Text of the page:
So many people complain about high-stakes testing. I don’t understand it. Now, at least, evaluation of students,teachers,schools, and school districts has been put into motion. Before, education was in a helter-skelter mode of operation. Does anyone want to go back to that?

    Moreover, if some schools are just teaching to the test, these schools are not doing their job.
    They are running scared and don’t know how to put a good curriculum into place or just don’t want to. These schools, as time goes by, will stand out and will be forced to change their ways. Without high-stakes testing, bad schools can’t be identified.

  4. Walter Wallis says:

    Teaching to the test. How mind numbing. Almost like – gasp! – working to the paycheck!

  5. I believe teachers deserve better pay. Well, teachers that PROVE they’re good at their jobs! Same thing with schools; school vouchers give citizens freedom of choice concerning what is good for their child. The crappy schools go under, the good schools get more enrollment and funding. What is so controversial about this? I’m already planning to send my kids to private school, because I want them educated and thinking, not brainwashed. I’d love to see worthy teachers making big money; their job is important. However, saying that ALL teachers deserve better pay is bull; we should do the sensible American thing and demand they do a better job of teaching our kids before they get that fat cash. School vouchers simply make to much sense for some people.

  6. Over 75% of all drivers consider themselves ‘above average’. Obviously, that’s not possible statistically, so at least some are kidding themselves, or incapable of realizing that they’re poor drivers.

    The numbers vary, but I’ve seen reports that put the number of teachers who consider themselves as above average teachers at anywhere from 60 to 90%. Obviously, the study of statistics is not most teachers’ strong suite, either. (To hear the unions tell it, the number is 100%, but that’s another story.)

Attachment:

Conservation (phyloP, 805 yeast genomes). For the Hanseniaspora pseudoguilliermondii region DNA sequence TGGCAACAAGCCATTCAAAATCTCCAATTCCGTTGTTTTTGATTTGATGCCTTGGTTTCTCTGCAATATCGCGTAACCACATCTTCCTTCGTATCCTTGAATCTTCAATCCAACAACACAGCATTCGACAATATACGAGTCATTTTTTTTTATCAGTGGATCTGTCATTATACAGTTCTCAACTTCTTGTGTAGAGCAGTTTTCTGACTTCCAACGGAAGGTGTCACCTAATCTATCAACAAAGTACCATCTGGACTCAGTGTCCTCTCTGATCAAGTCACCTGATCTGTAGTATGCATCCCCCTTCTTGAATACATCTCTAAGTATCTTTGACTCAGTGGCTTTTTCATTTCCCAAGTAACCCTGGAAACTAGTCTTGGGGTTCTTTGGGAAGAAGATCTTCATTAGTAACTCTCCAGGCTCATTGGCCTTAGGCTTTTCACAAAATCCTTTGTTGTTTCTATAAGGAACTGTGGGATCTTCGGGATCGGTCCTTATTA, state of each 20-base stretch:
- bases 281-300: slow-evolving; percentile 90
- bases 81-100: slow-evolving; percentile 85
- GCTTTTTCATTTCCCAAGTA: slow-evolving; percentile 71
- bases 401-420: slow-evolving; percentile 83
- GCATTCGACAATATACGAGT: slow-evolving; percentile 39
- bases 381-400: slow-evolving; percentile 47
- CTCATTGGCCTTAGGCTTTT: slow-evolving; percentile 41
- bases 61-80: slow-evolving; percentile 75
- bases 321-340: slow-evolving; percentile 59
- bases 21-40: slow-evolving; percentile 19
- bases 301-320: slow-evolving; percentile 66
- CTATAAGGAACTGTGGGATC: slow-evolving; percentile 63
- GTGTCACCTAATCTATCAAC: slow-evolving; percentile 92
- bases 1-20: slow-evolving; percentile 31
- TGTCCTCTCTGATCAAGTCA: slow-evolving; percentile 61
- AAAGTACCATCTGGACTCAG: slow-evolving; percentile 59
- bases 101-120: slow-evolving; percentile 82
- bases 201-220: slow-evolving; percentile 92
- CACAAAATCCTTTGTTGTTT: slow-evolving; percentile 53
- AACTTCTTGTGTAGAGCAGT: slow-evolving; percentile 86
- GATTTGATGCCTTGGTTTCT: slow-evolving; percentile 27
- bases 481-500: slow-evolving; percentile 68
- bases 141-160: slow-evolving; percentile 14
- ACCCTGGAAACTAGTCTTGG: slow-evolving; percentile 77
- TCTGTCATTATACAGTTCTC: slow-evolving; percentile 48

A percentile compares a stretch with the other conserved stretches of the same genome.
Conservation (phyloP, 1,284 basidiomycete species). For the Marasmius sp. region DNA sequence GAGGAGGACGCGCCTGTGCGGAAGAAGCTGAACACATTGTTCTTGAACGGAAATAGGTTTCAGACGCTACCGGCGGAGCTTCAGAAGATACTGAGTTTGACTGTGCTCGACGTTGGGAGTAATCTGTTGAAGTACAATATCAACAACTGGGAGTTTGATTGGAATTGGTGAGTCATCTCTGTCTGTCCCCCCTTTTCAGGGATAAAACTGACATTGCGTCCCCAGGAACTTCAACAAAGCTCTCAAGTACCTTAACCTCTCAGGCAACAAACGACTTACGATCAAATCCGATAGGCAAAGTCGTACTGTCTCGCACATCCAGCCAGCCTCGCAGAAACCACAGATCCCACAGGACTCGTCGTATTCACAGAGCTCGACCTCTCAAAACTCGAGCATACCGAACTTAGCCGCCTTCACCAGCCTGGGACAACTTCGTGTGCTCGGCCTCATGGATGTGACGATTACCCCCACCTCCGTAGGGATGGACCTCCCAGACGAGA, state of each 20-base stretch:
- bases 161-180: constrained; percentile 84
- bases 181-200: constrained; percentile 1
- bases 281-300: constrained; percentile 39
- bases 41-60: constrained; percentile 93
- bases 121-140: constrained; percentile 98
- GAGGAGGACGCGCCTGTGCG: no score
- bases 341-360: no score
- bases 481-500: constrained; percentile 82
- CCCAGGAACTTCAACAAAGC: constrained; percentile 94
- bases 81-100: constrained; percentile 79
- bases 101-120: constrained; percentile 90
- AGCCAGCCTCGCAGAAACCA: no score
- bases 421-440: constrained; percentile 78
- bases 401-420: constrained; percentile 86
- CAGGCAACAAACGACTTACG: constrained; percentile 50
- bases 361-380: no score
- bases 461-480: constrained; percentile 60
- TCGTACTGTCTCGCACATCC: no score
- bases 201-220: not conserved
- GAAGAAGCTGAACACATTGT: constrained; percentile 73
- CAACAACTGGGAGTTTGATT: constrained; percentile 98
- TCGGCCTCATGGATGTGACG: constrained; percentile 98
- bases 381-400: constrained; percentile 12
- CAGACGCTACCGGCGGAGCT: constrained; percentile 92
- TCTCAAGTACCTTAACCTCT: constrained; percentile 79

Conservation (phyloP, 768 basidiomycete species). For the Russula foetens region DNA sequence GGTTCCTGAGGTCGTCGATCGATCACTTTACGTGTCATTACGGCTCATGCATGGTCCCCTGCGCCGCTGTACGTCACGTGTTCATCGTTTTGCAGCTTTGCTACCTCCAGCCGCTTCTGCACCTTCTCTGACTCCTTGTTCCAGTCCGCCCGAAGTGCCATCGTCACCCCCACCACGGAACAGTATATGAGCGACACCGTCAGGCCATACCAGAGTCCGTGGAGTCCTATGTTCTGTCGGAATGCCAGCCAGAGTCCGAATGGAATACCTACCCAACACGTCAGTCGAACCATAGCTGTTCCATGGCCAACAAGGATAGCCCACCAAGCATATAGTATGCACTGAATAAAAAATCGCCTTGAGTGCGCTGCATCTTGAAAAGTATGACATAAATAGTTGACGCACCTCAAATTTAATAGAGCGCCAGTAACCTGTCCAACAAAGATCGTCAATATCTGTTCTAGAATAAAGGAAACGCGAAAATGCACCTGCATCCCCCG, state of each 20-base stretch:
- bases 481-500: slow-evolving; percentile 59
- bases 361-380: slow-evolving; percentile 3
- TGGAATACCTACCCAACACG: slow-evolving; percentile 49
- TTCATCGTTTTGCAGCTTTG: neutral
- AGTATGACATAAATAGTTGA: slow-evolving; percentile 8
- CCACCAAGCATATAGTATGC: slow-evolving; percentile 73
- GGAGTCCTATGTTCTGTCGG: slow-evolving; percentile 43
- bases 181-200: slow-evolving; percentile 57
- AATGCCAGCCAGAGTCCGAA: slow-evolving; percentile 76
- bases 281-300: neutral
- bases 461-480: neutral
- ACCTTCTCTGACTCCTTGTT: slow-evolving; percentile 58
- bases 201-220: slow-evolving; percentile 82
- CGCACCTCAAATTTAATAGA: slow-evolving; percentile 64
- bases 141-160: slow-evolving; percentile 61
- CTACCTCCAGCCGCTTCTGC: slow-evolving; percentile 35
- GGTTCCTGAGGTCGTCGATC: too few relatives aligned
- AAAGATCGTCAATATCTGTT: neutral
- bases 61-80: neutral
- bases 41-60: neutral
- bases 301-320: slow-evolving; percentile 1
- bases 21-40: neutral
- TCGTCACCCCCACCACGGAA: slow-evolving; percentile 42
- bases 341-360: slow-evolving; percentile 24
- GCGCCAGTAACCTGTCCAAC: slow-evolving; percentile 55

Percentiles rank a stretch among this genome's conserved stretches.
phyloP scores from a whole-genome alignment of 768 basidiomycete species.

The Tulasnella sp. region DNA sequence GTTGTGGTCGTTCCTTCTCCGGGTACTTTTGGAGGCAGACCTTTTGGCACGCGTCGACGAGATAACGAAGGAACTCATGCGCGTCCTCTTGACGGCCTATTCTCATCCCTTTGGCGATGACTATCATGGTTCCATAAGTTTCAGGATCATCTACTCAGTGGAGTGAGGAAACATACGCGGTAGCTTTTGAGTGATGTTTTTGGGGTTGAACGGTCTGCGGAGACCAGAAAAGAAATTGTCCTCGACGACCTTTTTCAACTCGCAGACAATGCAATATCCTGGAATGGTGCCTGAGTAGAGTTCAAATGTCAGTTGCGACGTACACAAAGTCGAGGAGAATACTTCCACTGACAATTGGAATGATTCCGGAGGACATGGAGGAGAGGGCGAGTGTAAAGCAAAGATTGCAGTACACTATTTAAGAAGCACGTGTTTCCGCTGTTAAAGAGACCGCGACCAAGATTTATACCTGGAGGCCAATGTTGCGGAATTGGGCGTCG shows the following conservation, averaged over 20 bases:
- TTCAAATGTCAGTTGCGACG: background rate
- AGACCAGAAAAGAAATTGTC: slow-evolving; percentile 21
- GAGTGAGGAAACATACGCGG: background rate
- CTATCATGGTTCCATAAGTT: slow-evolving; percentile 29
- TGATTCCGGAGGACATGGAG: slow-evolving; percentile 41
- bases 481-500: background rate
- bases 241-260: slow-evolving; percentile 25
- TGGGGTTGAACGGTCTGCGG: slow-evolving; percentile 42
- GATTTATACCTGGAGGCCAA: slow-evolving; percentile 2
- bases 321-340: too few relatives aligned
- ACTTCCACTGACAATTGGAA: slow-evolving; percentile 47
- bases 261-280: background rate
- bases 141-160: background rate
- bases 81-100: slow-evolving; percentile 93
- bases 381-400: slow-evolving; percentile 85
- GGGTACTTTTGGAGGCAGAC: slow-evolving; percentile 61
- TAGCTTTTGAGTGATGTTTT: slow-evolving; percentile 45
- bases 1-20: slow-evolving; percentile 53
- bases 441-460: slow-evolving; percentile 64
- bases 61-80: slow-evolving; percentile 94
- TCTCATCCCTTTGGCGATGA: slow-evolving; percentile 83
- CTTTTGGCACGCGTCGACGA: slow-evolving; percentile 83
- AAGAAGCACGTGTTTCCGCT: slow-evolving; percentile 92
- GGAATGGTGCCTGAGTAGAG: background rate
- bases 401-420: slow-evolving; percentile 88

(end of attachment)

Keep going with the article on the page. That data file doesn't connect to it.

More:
7. Steve LaBonne says:

    If “teaching to the test” sounds just too awful, simply call it- at least as accurately, if the test is properly designed- “following a content-rich curriculum”. There, feel better now? 😉

  8. The whole problem is, the test are not designed to be curriculum specific and don’t really test the skills laid out by the state.

    AND the biggest problem with high stakes testing is, THE WHOLE PROCESS IS DESIGNED BY POLITICIANS WHO KNOW NOTHING ABOUT EDUCATION! The person who has benefited the most from high stakes testing in Texas is Ross Perot. He was behind the push to bring high stakes testing to the state and here’s a shocker; he owns the company’s that print the test as well as many of the company’s that print the study materials.

    You can’t blame teachers for teaching to the test. If you were told your ability to do something, say juggling, was going to be the sole measure of your job performance, you’d spend everyday practicing juggling.